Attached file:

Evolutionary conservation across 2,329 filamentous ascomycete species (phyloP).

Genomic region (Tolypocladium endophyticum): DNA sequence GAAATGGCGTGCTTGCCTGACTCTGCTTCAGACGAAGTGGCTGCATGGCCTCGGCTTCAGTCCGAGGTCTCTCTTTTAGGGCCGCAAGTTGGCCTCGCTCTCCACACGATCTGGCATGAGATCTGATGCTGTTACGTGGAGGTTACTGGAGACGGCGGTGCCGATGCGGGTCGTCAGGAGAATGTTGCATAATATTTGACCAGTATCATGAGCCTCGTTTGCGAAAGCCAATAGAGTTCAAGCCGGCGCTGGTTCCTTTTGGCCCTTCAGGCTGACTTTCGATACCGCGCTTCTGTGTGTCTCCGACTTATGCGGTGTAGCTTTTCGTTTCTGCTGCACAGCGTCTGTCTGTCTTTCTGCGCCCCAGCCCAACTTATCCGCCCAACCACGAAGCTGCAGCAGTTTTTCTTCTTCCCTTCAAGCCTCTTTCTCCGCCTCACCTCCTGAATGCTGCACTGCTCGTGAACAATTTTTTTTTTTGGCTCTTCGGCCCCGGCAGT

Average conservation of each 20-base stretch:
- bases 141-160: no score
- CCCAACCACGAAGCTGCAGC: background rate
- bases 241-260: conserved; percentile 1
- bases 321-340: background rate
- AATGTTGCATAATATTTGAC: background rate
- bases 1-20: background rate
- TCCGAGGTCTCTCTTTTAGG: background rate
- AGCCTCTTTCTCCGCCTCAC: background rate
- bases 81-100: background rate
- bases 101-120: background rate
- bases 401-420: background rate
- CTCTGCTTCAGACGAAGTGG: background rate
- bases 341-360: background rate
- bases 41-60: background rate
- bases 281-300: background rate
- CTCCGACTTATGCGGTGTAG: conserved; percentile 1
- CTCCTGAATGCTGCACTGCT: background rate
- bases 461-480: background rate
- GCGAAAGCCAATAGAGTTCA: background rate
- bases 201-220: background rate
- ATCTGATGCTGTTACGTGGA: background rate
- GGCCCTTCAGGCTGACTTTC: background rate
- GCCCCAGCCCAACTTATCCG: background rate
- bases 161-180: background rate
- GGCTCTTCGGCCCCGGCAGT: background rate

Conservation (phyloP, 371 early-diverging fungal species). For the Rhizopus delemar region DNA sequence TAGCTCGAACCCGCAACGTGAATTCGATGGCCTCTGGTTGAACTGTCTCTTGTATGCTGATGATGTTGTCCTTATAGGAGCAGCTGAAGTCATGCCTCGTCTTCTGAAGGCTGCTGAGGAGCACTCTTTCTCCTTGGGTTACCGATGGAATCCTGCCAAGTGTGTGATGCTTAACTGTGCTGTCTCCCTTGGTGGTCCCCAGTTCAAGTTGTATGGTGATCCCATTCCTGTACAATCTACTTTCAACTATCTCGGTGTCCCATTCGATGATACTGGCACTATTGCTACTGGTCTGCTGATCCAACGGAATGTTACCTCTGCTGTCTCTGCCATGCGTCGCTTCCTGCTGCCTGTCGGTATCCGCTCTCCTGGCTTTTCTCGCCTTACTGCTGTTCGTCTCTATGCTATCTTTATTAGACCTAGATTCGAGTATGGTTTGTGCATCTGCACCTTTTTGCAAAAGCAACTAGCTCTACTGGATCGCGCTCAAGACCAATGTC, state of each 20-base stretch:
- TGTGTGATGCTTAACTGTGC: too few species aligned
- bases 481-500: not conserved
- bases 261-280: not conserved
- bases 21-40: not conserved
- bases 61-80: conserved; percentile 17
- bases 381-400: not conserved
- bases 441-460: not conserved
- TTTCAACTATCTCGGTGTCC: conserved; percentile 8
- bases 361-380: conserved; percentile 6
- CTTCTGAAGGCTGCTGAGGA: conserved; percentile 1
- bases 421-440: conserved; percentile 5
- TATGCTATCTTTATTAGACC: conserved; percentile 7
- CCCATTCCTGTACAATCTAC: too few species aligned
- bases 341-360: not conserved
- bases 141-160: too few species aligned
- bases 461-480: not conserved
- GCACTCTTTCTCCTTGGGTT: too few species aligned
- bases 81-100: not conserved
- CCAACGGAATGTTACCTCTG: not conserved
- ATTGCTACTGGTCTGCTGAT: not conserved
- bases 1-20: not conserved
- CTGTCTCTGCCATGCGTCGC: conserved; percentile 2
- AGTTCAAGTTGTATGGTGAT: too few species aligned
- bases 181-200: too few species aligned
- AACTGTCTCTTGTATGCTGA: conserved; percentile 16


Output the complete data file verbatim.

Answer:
Evolutionary conservation across 2,329 filamentous ascomycete species (phyloP).

Genomic region (Tolypocladium endophyticum): DNA sequence GAAATGGCGTGCTTGCCTGACTCTGCTTCAGACGAAGTGGCTGCATGGCCTCGGCTTCAGTCCGAGGTCTCTCTTTTAGGGCCGCAAGTTGGCCTCGCTCTCCACACGATCTGGCATGAGATCTGATGCTGTTACGTGGAGGTTACTGGAGACGGCGGTGCCGATGCGGGTCGTCAGGAGAATGTTGCATAATATTTGACCAGTATCATGAGCCTCGTTTGCGAAAGCCAATAGAGTTCAAGCCGGCGCTGGTTCCTTTTGGCCCTTCAGGCTGACTTTCGATACCGCGCTTCTGTGTGTCTCCGACTTATGCGGTGTAGCTTTTCGTTTCTGCTGCACAGCGTCTGTCTGTCTTTCTGCGCCCCAGCCCAACTTATCCGCCCAACCACGAAGCTGCAGCAGTTTTTCTTCTTCCCTTCAAGCCTCTTTCTCCGCCTCACCTCCTGAATGCTGCACTGCTCGTGAACAATTTTTTTTTTTGGCTCTTCGGCCCCGGCAGT

Average conservation of each 20-base stretch:
- bases 141-160: no score
- CCCAACCACGAAGCTGCAGC: background rate
- bases 241-260: conserved; percentile 1
- bases 321-340: background rate
- AATGTTGCATAATATTTGAC: background rate
- bases 1-20: background rate
- TCCGAGGTCTCTCTTTTAGG: background rate
- AGCCTCTTTCTCCGCCTCAC: background rate
- bases 81-100: background rate
- bases 101-120: background rate
- bases 401-420: background rate
- CTCTGCTTCAGACGAAGTGG: background rate
- bases 341-360: background rate
- bases 41-60: background rate
- bases 281-300: background rate
- CTCCGACTTATGCGGTGTAG: conserved; percentile 1
- CTCCTGAATGCTGCACTGCT: background rate
- bases 461-480: background rate
- GCGAAAGCCAATAGAGTTCA: background rate
- bases 201-220: background rate
- ATCTGATGCTGTTACGTGGA: background rate
- GGCCCTTCAGGCTGACTTTC: background rate
- GCCCCAGCCCAACTTATCCG: background rate
- bases 161-180: background rate
- GGCTCTTCGGCCCCGGCAGT: background rate

Conservation (phyloP, 371 early-diverging fungal species). For the Rhizopus delemar region DNA sequence TAGCTCGAACCCGCAACGTGAATTCGATGGCCTCTGGTTGAACTGTCTCTTGTATGCTGATGATGTTGTCCTTATAGGAGCAGCTGAAGTCATGCCTCGTCTTCTGAAGGCTGCTGAGGAGCACTCTTTCTCCTTGGGTTACCGATGGAATCCTGCCAAGTGTGTGATGCTTAACTGTGCTGTCTCCCTTGGTGGTCCCCAGTTCAAGTTGTATGGTGATCCCATTCCTGTACAATCTACTTTCAACTATCTCGGTGTCCCATTCGATGATACTGGCACTATTGCTACTGGTCTGCTGATCCAACGGAATGTTACCTCTGCTGTCTCTGCCATGCGTCGCTTCCTGCTGCCTGTCGGTATCCGCTCTCCTGGCTTTTCTCGCCTTACTGCTGTTCGTCTCTATGCTATCTTTATTAGACCTAGATTCGAGTATGGTTTGTGCATCTGCACCTTTTTGCAAAAGCAACTAGCTCTACTGGATCGCGCTCAAGACCAATGTC, state of each 20-base stretch:
- TGTGTGATGCTTAACTGTGC: too few species aligned
- bases 481-500: not conserved
- bases 261-280: not conserved
- bases 21-40: not conserved
- bases 61-80: conserved; percentile 17
- bases 381-400: not conserved
- bases 441-460: not conserved
- TTTCAACTATCTCGGTGTCC: conserved; percentile 8
- bases 361-380: conserved; percentile 6
- CTTCTGAAGGCTGCTGAGGA: conserved; percentile 1
- bases 421-440: conserved; percentile 5
- TATGCTATCTTTATTAGACC: conserved; percentile 7
- CCCATTCCTGTACAATCTAC: too few species aligned
- bases 341-360: not conserved
- bases 141-160: too few species aligned
- bases 461-480: not conserved
- GCACTCTTTCTCCTTGGGTT: too few species aligned
- bases 81-100: not conserved
- CCAACGGAATGTTACCTCTG: not conserved
- ATTGCTACTGGTCTGCTGAT: not conserved
- bases 1-20: not conserved
- CTGTCTCTGCCATGCGTCGC: conserved; percentile 2
- AGTTCAAGTTGTATGGTGAT: too few species aligned
- bases 181-200: too few species aligned
- AACTGTCTCTTGTATGCTGA: conserved; percentile 16